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France: Security law that replaces state of emergency passes

French President Emmanuel Macron delivers a speech on security to representatives of French national police, gendarmes and "Sentinelle" security plan soldiers at the Elysee Palace in Paris, France, Wednesday, Oct. 18, 2017. Macron is expected to launch a new police unit that would focus on daily life especially in working-class neighborhoods. (Philippe Wojazer/Pool Photo via AP)
October 18, 2017 - 8:54 AM

PARIS - France's Parliament has adopted a sweeping counterterrorism law that replaces a 2-year-old state of emergency and is meant to give police more tools to fight violent extremism.

The Senate voted Tuesday 244-22 to approve the bill, President Emmanuel Macron's first major security measure.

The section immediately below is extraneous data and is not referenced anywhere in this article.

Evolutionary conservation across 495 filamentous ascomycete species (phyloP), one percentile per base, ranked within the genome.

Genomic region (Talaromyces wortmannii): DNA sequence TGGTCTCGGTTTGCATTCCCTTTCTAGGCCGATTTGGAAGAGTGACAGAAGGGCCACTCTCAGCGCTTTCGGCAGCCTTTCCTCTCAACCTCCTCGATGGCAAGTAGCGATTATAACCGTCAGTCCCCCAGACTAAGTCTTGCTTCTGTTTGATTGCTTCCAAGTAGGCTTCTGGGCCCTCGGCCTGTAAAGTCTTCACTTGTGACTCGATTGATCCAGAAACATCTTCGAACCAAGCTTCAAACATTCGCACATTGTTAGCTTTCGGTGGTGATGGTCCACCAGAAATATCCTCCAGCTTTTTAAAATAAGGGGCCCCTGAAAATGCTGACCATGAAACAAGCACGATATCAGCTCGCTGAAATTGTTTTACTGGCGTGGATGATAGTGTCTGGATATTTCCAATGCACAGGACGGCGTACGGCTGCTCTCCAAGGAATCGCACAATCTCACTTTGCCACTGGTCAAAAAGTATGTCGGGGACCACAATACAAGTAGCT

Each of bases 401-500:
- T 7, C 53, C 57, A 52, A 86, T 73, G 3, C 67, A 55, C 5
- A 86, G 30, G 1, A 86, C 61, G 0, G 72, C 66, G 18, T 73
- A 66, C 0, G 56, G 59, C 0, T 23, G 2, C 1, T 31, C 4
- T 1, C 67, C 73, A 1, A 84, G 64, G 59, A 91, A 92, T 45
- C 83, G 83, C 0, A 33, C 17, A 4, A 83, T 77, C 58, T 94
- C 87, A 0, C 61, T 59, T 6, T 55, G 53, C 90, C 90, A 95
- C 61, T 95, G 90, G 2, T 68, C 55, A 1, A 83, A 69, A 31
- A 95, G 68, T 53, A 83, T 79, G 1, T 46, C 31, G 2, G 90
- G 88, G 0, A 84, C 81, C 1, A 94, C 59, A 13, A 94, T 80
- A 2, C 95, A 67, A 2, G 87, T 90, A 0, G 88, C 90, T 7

The legislation enjoyed broad support, although lawmakers made amendments to respond to criticism that the original version would infringe on individual liberties.

The law gives law enforcement greater authority to conduct searches, to close religious facilities and to restrict the movements of people suspected of extremist ties.

The final approval came in time for the law to take effect by Nov. 1, when the state of emergency is set to expire.

It first was imposed in November 2015 after the Paris terror attacks that killed 130 people.

News from © The Associated Press, 2017
The Associated Press

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